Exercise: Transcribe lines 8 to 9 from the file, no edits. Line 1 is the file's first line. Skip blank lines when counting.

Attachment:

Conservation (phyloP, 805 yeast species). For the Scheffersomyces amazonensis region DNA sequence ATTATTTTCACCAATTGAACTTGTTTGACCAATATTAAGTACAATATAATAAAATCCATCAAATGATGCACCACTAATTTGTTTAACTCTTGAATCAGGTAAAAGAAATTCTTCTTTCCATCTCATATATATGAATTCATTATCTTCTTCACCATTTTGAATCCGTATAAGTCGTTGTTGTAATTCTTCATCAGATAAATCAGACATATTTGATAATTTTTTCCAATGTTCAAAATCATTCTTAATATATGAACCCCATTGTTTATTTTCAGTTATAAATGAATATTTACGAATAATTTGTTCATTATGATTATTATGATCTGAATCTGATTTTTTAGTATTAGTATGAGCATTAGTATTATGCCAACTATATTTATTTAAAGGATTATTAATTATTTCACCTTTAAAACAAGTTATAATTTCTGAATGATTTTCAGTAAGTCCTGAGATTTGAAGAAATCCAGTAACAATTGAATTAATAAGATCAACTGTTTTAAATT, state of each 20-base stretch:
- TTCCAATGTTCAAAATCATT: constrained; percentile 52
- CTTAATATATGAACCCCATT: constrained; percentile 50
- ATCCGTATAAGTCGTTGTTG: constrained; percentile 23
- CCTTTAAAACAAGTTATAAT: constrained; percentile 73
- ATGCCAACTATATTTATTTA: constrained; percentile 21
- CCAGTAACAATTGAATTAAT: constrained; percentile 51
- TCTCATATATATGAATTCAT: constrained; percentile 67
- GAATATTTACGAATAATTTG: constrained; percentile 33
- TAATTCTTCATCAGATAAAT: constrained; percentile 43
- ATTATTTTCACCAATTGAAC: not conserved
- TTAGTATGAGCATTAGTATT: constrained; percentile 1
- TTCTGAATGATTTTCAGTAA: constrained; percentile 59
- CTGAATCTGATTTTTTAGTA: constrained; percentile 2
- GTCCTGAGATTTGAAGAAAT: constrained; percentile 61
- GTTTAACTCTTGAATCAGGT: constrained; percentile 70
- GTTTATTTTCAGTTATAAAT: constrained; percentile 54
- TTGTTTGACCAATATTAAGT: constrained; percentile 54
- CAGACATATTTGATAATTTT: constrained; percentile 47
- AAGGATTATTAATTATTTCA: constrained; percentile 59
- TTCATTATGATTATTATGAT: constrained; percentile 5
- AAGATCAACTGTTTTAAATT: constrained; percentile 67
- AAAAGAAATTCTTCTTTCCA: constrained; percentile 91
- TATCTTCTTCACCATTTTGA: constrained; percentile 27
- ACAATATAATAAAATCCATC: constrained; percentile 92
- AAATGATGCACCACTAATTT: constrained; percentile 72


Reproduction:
- TCTCATATATATGAATTCAT: constrained; percentile 67
- GAATATTTACGAATAATTTG: constrained; percentile 33